In the systemic financial distress situations of the XX and XXI century, Mexico has been forced to overcome distress economies, through vehicles outside insolvency proceedings. It was the case of the FICORCA in the mid 80’s, the UCABE, the FOBAPROA and the IPAB, in the high 1990’s, which were, in fact, official rescue programmes, wherein the government assumed the risks. Risks, which at the end, were paid by federal treasury with taxpayers taxes. Most individuals, consumers, holding high debts, banking debts, mortgages, credit card debts, and other debts had no option but to be forced to participate in ruinous restructuring programmes, recognising and acknowledging the full debt, principal plus interest, payable in a longer period. In other instances, financial systemic crisis have been faced with the support of the international finance institutions, foreign indebtedness and other countries financial support.
Mexico urgently requires a 21st century insolvency system. In the insolvency context, financial distress entrepreneurs and individuals look for reorganisation rather than liquidation or at least a fresh start. Debtors seek bankruptcy protection when available, whether in reorganisation, liquidation or out of court settlement. Insolvency systems should provide for timely, orderly, efficient and effective bankruptcy protection. Bankruptcy protection benefits the economy and trading chain, even with a fresh start. Major bankruptcy systems in the UK, US, Canada and Japan regulate and provide bankruptcy protection to prevent insolvency or while under economical crisis.
Even when facing a systemic financial and subprime crisis in 2008 − 2009 that spread worldwide, causing, after the great recession, international financial distress where financial titans fell – AIG, Citi, GM, Merrill Lynch, Bern Sterns, Lehman Brothers – there has been bankruptcy protection to alleviate, rescue or reorganise the bankrupt as well as to give them a fresh start – a hope – and also provide protection to creditors.
For the time being, debtors are seeking out-of court reorganisations and settlements. As the financial situation becomes worse and with rescue programmes being insufficient, in 2010–2011 it is expected that there will be an increase in insolvencies and eventual liquidations. In some cases, there may be a reorganisation plan settled by debtors and creditors to overcome a financial distress situation as a transitory vehicle. On the other hand, distressed financial entities may just close their business and runaway by fact (factual liquidation). It is also expected creditor’s foreclosures and judicial executions since concurso mercantil (insolvency) is not mandatory. In Mexico we have already seen that the Concurso Mercantil Law is not effective. Ley de Concursos Mercantiles strongly needs to be amended. Its structure was patterned in the old Spanish bankruptcies laws of the 18th century. There is an urgent need for an insolvency system that will effectively provide for the 21st century legal regime that will help debtors and creditors overcome the financial stress situation, including labour, tax, suppliers of goods, services and finance, merchants and non merchants, whether large, medium or small. For instance in Mexico, small businesses and non merchant’s (consumer) insolvency lack all bankruptcy protection.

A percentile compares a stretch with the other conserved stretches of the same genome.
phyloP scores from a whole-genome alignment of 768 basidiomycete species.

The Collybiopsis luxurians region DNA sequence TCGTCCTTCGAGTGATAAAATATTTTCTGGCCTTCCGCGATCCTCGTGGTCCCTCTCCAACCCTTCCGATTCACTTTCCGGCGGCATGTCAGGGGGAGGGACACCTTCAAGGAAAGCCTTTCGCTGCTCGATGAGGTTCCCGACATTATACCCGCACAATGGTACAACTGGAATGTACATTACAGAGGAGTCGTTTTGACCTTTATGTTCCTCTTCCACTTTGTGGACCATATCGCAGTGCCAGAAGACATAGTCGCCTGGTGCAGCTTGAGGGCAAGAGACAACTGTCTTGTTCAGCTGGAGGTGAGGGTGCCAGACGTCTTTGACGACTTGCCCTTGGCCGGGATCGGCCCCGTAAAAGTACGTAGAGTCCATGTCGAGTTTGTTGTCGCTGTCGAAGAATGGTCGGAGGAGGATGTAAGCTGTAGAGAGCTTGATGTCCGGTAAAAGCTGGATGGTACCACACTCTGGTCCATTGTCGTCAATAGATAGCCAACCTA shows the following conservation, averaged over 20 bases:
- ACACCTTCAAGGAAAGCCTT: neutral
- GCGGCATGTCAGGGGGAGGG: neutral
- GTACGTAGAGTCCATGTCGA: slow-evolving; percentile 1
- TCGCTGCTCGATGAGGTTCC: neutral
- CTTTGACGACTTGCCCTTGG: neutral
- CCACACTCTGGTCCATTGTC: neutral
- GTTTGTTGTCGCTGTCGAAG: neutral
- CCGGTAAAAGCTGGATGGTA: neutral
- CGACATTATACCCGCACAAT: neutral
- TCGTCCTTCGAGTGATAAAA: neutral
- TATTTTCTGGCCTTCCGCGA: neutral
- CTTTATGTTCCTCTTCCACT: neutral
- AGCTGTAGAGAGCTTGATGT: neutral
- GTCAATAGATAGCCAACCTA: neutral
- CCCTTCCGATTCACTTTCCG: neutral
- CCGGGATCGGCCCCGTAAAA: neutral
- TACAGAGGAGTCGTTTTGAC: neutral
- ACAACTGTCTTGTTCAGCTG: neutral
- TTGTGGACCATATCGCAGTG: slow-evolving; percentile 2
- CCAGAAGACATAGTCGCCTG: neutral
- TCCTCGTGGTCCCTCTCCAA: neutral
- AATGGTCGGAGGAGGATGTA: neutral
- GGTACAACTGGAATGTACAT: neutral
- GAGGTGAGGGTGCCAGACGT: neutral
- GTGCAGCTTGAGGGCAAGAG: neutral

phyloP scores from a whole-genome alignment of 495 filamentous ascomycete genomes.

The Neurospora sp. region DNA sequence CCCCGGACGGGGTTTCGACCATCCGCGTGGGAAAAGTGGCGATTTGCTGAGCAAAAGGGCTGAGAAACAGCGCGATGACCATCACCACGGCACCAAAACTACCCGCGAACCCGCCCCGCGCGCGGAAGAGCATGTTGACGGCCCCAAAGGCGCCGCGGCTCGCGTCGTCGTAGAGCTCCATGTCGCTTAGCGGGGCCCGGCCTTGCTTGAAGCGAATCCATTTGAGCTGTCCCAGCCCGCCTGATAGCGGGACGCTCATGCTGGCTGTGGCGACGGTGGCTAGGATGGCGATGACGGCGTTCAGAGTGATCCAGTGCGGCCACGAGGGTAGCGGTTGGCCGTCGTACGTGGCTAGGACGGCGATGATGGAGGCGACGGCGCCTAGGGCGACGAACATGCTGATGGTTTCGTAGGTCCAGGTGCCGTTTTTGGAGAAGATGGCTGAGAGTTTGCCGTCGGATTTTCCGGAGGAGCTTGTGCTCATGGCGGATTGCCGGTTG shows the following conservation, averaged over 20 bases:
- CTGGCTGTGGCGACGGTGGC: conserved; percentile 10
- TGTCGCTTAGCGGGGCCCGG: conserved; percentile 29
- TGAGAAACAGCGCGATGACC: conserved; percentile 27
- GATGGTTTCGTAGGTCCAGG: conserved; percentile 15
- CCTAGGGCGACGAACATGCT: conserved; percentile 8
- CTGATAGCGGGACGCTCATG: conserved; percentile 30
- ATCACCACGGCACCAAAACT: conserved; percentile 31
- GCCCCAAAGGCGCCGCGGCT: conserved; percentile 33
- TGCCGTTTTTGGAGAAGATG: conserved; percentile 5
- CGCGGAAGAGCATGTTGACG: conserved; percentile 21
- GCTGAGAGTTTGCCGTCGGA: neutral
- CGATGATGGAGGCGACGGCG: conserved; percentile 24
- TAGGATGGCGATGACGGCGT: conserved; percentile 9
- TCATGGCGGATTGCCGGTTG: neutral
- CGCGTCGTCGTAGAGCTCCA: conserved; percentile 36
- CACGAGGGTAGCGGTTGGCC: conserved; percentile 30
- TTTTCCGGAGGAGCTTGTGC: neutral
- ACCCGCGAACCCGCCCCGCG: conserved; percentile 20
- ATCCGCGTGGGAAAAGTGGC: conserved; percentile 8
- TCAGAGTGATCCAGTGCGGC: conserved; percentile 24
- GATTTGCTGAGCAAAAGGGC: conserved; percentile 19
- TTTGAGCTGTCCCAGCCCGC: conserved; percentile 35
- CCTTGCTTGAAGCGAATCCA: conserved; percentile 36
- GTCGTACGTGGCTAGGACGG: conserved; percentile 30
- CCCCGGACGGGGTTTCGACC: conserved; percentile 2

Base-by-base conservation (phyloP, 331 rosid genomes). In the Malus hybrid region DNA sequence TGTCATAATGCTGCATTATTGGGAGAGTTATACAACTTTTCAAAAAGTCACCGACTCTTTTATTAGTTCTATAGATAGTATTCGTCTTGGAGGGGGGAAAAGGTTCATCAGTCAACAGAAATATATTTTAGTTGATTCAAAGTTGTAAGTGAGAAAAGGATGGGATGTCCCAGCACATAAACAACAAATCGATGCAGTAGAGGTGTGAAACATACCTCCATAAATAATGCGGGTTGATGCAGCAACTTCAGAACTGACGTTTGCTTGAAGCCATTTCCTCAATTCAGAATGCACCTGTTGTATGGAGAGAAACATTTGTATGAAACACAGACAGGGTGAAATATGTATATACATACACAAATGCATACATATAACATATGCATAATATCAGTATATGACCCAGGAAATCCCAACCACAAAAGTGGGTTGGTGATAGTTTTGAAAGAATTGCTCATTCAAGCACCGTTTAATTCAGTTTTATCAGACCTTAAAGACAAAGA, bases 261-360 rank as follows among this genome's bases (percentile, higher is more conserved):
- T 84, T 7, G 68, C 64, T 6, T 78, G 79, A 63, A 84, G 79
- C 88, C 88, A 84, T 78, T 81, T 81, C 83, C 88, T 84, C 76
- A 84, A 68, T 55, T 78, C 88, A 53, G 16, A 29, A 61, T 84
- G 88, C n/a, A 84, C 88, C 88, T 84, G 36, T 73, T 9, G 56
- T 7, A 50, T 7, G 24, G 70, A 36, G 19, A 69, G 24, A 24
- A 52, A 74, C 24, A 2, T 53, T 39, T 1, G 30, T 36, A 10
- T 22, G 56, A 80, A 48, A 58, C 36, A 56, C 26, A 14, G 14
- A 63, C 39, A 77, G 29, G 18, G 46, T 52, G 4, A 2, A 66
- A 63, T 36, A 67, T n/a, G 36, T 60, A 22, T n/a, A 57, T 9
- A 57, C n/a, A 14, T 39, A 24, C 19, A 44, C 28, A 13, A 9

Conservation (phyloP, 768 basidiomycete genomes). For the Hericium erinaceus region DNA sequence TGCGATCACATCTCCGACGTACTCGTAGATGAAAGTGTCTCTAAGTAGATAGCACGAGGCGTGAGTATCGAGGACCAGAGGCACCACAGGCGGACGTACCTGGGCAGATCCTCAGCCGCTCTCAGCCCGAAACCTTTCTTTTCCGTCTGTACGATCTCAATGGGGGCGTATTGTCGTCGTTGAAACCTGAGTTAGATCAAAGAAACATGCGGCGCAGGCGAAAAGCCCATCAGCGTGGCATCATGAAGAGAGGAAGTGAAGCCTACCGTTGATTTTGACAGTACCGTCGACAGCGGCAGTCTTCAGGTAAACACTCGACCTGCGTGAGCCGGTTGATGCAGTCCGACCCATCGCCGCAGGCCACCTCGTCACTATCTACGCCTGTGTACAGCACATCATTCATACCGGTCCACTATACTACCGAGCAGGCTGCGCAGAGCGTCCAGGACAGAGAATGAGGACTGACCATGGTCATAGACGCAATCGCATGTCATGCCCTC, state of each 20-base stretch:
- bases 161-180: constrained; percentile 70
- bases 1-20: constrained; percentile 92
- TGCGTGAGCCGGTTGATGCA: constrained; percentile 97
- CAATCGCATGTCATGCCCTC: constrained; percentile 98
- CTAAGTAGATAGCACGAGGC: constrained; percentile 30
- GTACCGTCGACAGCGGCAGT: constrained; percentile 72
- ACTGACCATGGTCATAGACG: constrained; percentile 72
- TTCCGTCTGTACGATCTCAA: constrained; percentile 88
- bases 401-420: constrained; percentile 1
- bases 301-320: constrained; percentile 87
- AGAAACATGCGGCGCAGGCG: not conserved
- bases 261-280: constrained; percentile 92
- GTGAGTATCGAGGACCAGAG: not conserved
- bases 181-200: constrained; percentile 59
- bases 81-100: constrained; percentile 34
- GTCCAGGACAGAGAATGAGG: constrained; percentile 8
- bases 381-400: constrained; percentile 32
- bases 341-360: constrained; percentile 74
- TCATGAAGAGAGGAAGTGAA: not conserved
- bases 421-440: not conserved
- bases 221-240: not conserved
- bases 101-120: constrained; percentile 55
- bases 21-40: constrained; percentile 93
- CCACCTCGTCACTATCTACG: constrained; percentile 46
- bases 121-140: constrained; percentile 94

Another feature of the Mexican insolvency system is that labour creditors and tax creditors (federal, state and municipal) are super priority creditors. Labour and tax creditors do not enter insolvency. They are enforced, recognised and paid in their special courts, outside of insolvency. When it happens, generally, there is nothing left for other creditors.
Likewise, only post-petition actions, including arbitration, enter insolvency proceedings under the concurso mercantil. Thus, pre-petition action and arbitration do not join the concurso mercantil.
On the other perspective, Sistema de Administracion Tributaria (SAT) data shows that Mexican IRS records 26.3 million active taxpayers – 16.3 million employed, nine million individuals and 831,000 legal entities. Informal sector – not under IMSS (Social Welfare) government control and non-taxpayers – 12,612,617 in April 2009 accounting for 28.3 percent of total employed people.
We consider that a 21st century insolvency system encompassing and protecting all debtors and creditors, whether merchants or consumer as well as all creditors, including labour, tax and all others may help importantly to overcome and reduce significantly the informal sector and non tax payers, based upon the fact that all of them would prefer the insolvency benefits (such as the automatic stay, discharge and tax benefits) under the formal insolvency proceedings.